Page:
The Non-Party Party: Press tour is a dawn-’til-midnight affair, and most nights end with a “party” thrown by that day’s network that, in theory, is designed to give the critics more informal access to the stars, producers and executives. Problem is, in order to get their top talent to come to the thing, the networks try to throw actual parties, complete with music so loud that it’s all but impossible to conduct an interview. One year, a critic on the verge of retirement entered a WB party filled with interchangeably attractive 20-something actors all talking amongst themselves while the reporters who hadn’t already left in disgust stood along the walls; the critic waded into the middle of the room, held up his notebook and loudly asked, “Does anyone here have a personality?”

Some networks also go out of their way to entertain the critics themselves. PBS in particular does this a lot (in part to get critics — many of whom rarely cover public television when Downton Abbey or Sherlock isn’t around — to come to their events) by scheduling concerts with people like Sting and Tony Bennett at the ends of their days. But even the more commercial networks will sometimes try to get us to enjoy these working parties. A while back, NBC let critics pose for pictures with Animal Practice star Crystal the Monkey (aka Annie’s Boobs from Community). Fox often stages their tour party at the Santa Monica Pier, which provides an opportunity for critics to win stuffed animals for their loved ones, but isn’t a particularly ideal venue for interviews. And a few years ago, HBO brought the Iron Throne from Game of Thrones for critics to pose on if they wanted to.

The Very Special Unscheduled Guest Star: Every now and then, a tour party gets overtaken by someone who’s not supposed to be there — or, at least, isn’t supposed to be getting any attention. During the first year of Ally McBeal, David E. Kelley brought wife Michelle Pfeiffer with him to Fox’s tour party – much to the chagrin of both Pfeiffer (who was mobbed with questions on a night she was just expecting to hang with her husband) and the Fox publicists (whose stars were being ignored in favor of an actress not on the network). At that same party that featured Crystal the Monkey, an even bigger distraction took place when Todd Palin (starring in a quickly-forgotten NBC reality show) brought Sarah Palin with him to the party, attracting one of the largest party scrums of all time.

The Session That’s Better Than The Show: What the name suggests. This usually happens with sitcoms, where the ad-libbed answers the actors give turn out to be far funnier than any scripted punchlines they deliver in their series. Every now and then, you’ll have a bad pilot that turns into a good show after the creative team is able to harness the chemistry that was so clearly there on the TCA stage; usually, though, these things are reminders of how much talent gets wasted in the business every year.

To quote my favorite movie, see ya in L.A., Marvin…

Alan Sepinwall may be reached at sepinwall@uproxx.com

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Riley Keough & Jena Malone Are Good Friends in Trailer for ‘Lovesong’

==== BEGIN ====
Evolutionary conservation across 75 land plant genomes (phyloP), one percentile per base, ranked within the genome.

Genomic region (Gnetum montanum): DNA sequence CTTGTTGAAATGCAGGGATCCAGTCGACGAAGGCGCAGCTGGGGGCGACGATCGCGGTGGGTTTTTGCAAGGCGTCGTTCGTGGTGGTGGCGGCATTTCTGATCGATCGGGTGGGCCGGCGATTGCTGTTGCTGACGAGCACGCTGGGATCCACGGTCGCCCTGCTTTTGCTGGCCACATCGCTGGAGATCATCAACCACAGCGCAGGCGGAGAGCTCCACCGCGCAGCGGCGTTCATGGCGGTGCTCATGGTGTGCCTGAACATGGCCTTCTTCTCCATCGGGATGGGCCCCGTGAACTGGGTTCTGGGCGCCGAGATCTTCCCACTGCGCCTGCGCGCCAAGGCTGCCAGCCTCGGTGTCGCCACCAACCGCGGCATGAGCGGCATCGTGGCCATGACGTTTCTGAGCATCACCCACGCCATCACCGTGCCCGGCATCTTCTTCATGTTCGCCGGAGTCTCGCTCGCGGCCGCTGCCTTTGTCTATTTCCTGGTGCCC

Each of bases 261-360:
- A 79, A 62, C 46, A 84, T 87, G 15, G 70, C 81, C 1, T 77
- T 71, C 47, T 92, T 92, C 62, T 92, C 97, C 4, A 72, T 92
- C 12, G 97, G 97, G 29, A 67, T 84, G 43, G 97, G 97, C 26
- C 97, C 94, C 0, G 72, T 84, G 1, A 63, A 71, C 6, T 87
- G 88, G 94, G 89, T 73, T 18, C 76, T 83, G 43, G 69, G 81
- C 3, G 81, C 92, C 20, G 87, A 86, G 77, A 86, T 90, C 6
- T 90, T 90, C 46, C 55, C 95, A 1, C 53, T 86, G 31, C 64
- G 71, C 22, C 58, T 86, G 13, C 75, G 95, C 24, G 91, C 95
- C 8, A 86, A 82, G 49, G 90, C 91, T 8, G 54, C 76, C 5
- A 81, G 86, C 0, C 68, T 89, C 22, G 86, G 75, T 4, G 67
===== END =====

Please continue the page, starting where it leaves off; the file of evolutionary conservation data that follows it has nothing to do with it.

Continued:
Lovesong

"It’s okay to feel a little crazy… But it’s not fair to you to have to do it all by yourself." Strand Releasing has debuted a trailer for the film Lovesong, an indie drama that premiered at the 2016 Sundance Film Festival last year. Lovesong is the latest film from Korean-American director So-yong Kim, starring Riley Keough and Jena Malone as two close friends who end up getting even closer when they go on a roadtrip together just before one of them is getting married. The cast includes Brooklyn Decker, fellow filmmaker Cary Fukunaga, Juliet Fitzpatrick, Neal Huff, Ryan Eggold, Marshall Chapman & Amy Seimetz. This trailer has a nice feel to it, and this seems like it might be worth catching for these two lead performances.

Here’s the first official trailer (+ poster) for So-yong Kim’s Lovesong, in high def from Apple:

Lovesong Poster

Neglected by her husband, Sarah (Keough) embarks on an impromptu road trip with her young daughter and her best friend, Mindy (Malone). Along the way, the dynamic between the two friends intensifies before circumstances force them apart. Years later, Sarah attempts to rebuild their intimate connection in the days before Mindy’s wedding. Lovesong is directed by Korean-American filmmaker So-yong Kim, of the films For Ellen, Treeless Mountain, In Between Days previously, as well as a few shorts and TV work. The screenplay is by So-yong Kim and Bradley Rust Gray. The film is premiering at the 2016 Sundance Film Festival a year ago. Strand will be releasing Lovesong in select theaters starting February 17th this winter.

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J.K. Simmons vs Emile Hirsch in First Trailer for Comedy ‘All Nighter’

All Nighter Trailer

"This is not a movie, this is life." The first trailer has debuted for an indie comedy titled All Nighter, the second feature from director Gavin Wiesen, who last directed a film titled Homework (which was retitled to The Art of Getting By). All Nighter stars J.K. Simmons as a workaholic father who decides to visit his daughter in LA, only to discover she’s missing. He find her ex-boyfriend and ends up searching for her with him. Emile Hirsch is the ex, a banjo-playing goofball. The full cast includes Analeigh Tipton, Kristen Schaal, Taran Killam and Stephanie Allynne. This looks like a wild night of fun, I just hope it’s good.